FirstEnergy

DAVID OHMER / FLICKR CC

One week after a surprise split with its major electricity supplier, a non-profit energy aggregator serving half-a-million Ohioans says it’s found a replacement.

The Northeast Ohio Public Energy Council or NOPEC negotiates discounted energy contracts for 200 communities across 13 Northern Ohio counties.

photo of Summit County Veterans Services logo
SUMMIT COUNTY VETERANS SERVICES

Summit County leaders are donating $20,000 to a group that supports homeless and poor veterans.

Stand Down for Veterans has been looking for donations after a warehouse fire in New Jersey destroyed most of their supplies in February.

County Executive Ilene Shapiro and FirstEnergy Foundation President Dee Lowery presented the donations today at the Summit County Veterans Service Commission.

photo of Sammis plant
FIRSTENERGY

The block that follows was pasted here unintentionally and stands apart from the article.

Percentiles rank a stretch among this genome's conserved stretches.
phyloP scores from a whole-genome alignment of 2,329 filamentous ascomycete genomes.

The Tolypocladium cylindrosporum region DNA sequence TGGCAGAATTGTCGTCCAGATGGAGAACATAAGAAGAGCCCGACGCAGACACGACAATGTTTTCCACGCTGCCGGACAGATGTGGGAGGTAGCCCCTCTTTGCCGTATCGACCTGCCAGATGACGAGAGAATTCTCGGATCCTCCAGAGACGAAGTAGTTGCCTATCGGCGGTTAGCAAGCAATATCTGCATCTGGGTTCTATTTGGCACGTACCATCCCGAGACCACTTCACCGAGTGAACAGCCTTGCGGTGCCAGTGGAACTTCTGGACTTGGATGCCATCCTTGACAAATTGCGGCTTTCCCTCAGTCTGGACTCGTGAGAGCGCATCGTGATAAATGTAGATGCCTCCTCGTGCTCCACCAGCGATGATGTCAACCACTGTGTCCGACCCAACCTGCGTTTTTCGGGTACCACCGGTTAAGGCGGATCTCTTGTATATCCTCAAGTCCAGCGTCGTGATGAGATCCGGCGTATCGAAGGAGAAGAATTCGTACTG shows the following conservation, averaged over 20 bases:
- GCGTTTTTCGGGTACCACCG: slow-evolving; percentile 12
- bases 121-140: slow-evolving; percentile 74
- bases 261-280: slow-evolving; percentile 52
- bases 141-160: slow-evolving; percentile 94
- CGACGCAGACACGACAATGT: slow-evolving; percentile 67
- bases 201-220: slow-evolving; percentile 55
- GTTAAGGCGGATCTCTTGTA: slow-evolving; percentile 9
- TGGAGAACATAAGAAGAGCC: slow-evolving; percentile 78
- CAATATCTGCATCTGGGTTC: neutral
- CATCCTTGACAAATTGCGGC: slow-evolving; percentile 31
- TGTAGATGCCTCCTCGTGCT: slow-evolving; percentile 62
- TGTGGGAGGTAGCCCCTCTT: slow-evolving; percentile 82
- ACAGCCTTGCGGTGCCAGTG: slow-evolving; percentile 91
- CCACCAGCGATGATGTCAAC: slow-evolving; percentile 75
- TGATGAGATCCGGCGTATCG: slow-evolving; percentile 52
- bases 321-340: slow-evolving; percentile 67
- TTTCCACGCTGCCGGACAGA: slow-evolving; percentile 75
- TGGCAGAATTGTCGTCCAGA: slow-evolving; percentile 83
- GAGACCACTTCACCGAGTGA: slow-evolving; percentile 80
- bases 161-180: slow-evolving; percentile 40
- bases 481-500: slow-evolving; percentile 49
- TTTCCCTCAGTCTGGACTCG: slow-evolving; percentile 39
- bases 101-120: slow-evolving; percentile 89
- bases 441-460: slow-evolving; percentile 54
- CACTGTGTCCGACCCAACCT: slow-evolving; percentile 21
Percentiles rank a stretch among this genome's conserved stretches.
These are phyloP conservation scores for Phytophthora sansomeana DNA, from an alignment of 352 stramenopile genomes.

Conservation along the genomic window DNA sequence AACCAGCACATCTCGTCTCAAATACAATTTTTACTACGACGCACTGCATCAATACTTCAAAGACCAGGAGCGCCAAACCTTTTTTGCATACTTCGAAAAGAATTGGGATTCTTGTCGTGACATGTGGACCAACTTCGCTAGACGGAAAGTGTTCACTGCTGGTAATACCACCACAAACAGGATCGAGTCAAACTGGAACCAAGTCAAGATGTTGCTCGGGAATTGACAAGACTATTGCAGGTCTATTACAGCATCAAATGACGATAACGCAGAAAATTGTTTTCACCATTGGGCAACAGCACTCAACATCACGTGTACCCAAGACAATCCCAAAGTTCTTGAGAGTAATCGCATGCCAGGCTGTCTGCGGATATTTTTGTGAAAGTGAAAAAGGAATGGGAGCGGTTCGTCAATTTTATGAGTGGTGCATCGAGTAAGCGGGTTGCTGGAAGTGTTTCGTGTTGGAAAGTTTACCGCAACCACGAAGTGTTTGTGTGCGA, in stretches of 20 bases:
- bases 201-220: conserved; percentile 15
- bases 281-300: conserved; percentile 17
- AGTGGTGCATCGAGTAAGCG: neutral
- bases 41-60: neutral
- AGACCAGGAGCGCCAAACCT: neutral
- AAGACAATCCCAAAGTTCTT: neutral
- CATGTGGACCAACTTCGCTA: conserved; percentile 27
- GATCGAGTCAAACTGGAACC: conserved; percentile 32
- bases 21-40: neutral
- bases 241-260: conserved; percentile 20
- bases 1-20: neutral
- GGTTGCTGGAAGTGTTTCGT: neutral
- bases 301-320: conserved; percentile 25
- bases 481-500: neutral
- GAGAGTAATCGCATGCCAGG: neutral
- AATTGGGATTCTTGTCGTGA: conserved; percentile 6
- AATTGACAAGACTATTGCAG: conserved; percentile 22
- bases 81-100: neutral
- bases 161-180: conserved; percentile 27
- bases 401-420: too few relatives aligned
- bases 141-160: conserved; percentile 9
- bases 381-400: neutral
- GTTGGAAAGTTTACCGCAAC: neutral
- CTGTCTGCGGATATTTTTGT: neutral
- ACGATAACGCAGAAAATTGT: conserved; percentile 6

Akron-based FirstEnergy says it plans to close 856 of its 2346 megawatts of coal power capacity in Ohio by the year 2020.  Four of the seven boilers at the Sammis power plant near Steubenville would close under the plan, while the Bay Shore plant near Toledo would close if a buyer isn't found.

The company says the facilities are no longer able to compete against gas-fired plants.

photo of FirstEnergy building
TIM RUDELL / WKSU

NOTE: This is the second of three stories examining Ohio's environmental and energy future. 

A decision to block a plan that would’ve guaranteed profits for struggling coal plants in Ohio may have created a domino effect for the future of energy in the state.

In part two of a three-part series, Statehouse correspondent Andy Chow takes a look at the history of deregulation in Ohio and the bombshell suggestion to reverse course.

photo of Cathy Cowan
ANDY CHOW / OHIO PUBLIC RADIO

Note: This is the first of three stories examining Ohio's environmental and energy future.  

Something as simple as flipping a switch can turn the lights on and off in your home. But many major complicated decisions take place in order to keep those lights on.

As Statehouse correspondent Andy Chow reports, these decisions have reached a critical point that could change the landscape of the energy industry in Ohio.

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